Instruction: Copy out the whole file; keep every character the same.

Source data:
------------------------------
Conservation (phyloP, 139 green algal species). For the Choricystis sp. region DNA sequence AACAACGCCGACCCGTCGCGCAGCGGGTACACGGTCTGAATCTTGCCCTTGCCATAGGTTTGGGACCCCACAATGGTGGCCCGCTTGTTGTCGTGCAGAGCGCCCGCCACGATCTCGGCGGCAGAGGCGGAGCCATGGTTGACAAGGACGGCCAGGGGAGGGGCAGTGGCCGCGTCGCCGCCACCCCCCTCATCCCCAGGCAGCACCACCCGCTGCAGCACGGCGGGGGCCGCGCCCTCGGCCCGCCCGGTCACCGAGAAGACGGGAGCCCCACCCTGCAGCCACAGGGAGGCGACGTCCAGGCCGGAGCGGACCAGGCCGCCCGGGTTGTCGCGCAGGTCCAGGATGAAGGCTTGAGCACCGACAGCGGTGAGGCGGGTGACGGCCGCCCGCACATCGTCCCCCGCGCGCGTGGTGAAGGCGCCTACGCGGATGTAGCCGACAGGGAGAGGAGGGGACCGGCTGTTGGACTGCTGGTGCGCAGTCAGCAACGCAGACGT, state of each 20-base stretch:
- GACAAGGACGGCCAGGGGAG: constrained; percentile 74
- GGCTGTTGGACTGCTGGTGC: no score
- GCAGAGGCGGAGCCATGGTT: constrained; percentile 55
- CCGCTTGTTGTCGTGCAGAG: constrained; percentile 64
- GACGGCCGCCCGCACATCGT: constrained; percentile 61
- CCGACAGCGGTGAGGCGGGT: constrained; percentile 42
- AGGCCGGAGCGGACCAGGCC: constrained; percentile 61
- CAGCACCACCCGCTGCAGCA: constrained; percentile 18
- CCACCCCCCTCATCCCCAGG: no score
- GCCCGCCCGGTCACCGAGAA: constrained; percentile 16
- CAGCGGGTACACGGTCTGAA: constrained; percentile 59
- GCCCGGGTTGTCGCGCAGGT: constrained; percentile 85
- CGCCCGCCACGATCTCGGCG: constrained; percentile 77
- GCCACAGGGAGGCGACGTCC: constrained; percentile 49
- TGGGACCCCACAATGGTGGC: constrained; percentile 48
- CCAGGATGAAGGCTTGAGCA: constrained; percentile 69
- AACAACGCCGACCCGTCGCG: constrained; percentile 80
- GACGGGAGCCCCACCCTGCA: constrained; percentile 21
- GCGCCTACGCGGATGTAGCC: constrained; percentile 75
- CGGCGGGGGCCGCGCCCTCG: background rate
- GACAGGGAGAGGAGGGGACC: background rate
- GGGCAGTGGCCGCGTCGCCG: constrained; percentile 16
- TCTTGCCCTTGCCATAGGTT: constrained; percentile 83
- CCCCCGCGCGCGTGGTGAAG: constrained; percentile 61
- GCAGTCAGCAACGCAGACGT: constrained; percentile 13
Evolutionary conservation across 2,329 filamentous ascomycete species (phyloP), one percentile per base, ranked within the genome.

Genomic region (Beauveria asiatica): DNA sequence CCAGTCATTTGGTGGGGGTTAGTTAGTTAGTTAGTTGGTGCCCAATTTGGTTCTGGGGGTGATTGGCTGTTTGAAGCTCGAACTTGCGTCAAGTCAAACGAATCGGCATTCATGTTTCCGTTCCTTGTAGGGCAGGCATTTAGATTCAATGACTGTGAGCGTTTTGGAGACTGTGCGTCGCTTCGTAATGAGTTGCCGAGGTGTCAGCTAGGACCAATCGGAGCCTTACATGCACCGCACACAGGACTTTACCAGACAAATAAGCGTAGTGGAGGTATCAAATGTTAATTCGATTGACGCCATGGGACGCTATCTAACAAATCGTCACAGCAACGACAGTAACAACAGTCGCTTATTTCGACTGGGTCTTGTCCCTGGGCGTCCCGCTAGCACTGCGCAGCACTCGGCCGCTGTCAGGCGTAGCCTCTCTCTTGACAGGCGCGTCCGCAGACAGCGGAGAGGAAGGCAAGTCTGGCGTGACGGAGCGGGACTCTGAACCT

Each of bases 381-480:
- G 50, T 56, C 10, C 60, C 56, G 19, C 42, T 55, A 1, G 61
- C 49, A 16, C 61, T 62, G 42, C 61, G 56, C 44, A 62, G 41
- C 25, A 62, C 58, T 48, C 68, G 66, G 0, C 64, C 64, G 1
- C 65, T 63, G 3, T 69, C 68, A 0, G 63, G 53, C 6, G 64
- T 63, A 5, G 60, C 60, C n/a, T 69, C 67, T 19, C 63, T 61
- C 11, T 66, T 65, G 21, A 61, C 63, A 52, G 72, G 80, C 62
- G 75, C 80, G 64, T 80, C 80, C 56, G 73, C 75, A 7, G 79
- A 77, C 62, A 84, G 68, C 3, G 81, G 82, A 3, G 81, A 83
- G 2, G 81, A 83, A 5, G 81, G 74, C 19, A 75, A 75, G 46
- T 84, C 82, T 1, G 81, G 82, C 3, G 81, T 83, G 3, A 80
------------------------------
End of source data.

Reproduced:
Conservation (phyloP, 139 green algal species). For the Choricystis sp. region DNA sequence AACAACGCCGACCCGTCGCGCAGCGGGTACACGGTCTGAATCTTGCCCTTGCCATAGGTTTGGGACCCCACAATGGTGGCCCGCTTGTTGTCGTGCAGAGCGCCCGCCACGATCTCGGCGGCAGAGGCGGAGCCATGGTTGACAAGGACGGCCAGGGGAGGGGCAGTGGCCGCGTCGCCGCCACCCCCCTCATCCCCAGGCAGCACCACCCGCTGCAGCACGGCGGGGGCCGCGCCCTCGGCCCGCCCGGTCACCGAGAAGACGGGAGCCCCACCCTGCAGCCACAGGGAGGCGACGTCCAGGCCGGAGCGGACCAGGCCGCCCGGGTTGTCGCGCAGGTCCAGGATGAAGGCTTGAGCACCGACAGCGGTGAGGCGGGTGACGGCCGCCCGCACATCGTCCCCCGCGCGCGTGGTGAAGGCGCCTACGCGGATGTAGCCGACAGGGAGAGGAGGGGACCGGCTGTTGGACTGCTGGTGCGCAGTCAGCAACGCAGACGT, state of each 20-base stretch:
- GACAAGGACGGCCAGGGGAG: constrained; percentile 74
- GGCTGTTGGACTGCTGGTGC: no score
- GCAGAGGCGGAGCCATGGTT: constrained; percentile 55
- CCGCTTGTTGTCGTGCAGAG: constrained; percentile 64
- GACGGCCGCCCGCACATCGT: constrained; percentile 61
- CCGACAGCGGTGAGGCGGGT: constrained; percentile 42
- AGGCCGGAGCGGACCAGGCC: constrained; percentile 61
- CAGCACCACCCGCTGCAGCA: constrained; percentile 18
- CCACCCCCCTCATCCCCAGG: no score
- GCCCGCCCGGTCACCGAGAA: constrained; percentile 16
- CAGCGGGTACACGGTCTGAA: constrained; percentile 59
- GCCCGGGTTGTCGCGCAGGT: constrained; percentile 85
- CGCCCGCCACGATCTCGGCG: constrained; percentile 77
- GCCACAGGGAGGCGACGTCC: constrained; percentile 49
- TGGGACCCCACAATGGTGGC: constrained; percentile 48
- CCAGGATGAAGGCTTGAGCA: constrained; percentile 69
- AACAACGCCGACCCGTCGCG: constrained; percentile 80
- GACGGGAGCCCCACCCTGCA: constrained; percentile 21
- GCGCCTACGCGGATGTAGCC: constrained; percentile 75
- CGGCGGGGGCCGCGCCCTCG: background rate
- GACAGGGAGAGGAGGGGACC: background rate
- GGGCAGTGGCCGCGTCGCCG: constrained; percentile 16
- TCTTGCCCTTGCCATAGGTT: constrained; percentile 83
- CCCCCGCGCGCGTGGTGAAG: constrained; percentile 61
- GCAGTCAGCAACGCAGACGT: constrained; percentile 13
Evolutionary conservation across 2,329 filamentous ascomycete species (phyloP), one percentile per base, ranked within the genome.

Genomic region (Beauveria asiatica): DNA sequence CCAGTCATTTGGTGGGGGTTAGTTAGTTAGTTAGTTGGTGCCCAATTTGGTTCTGGGGGTGATTGGCTGTTTGAAGCTCGAACTTGCGTCAAGTCAAACGAATCGGCATTCATGTTTCCGTTCCTTGTAGGGCAGGCATTTAGATTCAATGACTGTGAGCGTTTTGGAGACTGTGCGTCGCTTCGTAATGAGTTGCCGAGGTGTCAGCTAGGACCAATCGGAGCCTTACATGCACCGCACACAGGACTTTACCAGACAAATAAGCGTAGTGGAGGTATCAAATGTTAATTCGATTGACGCCATGGGACGCTATCTAACAAATCGTCACAGCAACGACAGTAACAACAGTCGCTTATTTCGACTGGGTCTTGTCCCTGGGCGTCCCGCTAGCACTGCGCAGCACTCGGCCGCTGTCAGGCGTAGCCTCTCTCTTGACAGGCGCGTCCGCAGACAGCGGAGAGGAAGGCAAGTCTGGCGTGACGGAGCGGGACTCTGAACCT

Each of bases 381-480:
- G 50, T 56, C 10, C 60, C 56, G 19, C 42, T 55, A 1, G 61
- C 49, A 16, C 61, T 62, G 42, C 61, G 56, C 44, A 62, G 41
- C 25, A 62, C 58, T 48, C 68, G 66, G 0, C 64, C 64, G 1
- C 65, T 63, G 3, T 69, C 68, A 0, G 63, G 53, C 6, G 64
- T 63, A 5, G 60, C 60, C n/a, T 69, C 67, T 19, C 63, T 61
- C 11, T 66, T 65, G 21, A 61, C 63, A 52, G 72, G 80, C 62
- G 75, C 80, G 64, T 80, C 80, C 56, G 73, C 75, A 7, G 79
- A 77, C 62, A 84, G 68, C 3, G 81, G 82, A 3, G 81, A 83
- G 2, G 81, A 83, A 5, G 81, G 74, C 19, A 75, A 75, G 46
- T 84, C 82, T 1, G 81, G 82, C 3, G 81, T 83, G 3, A 80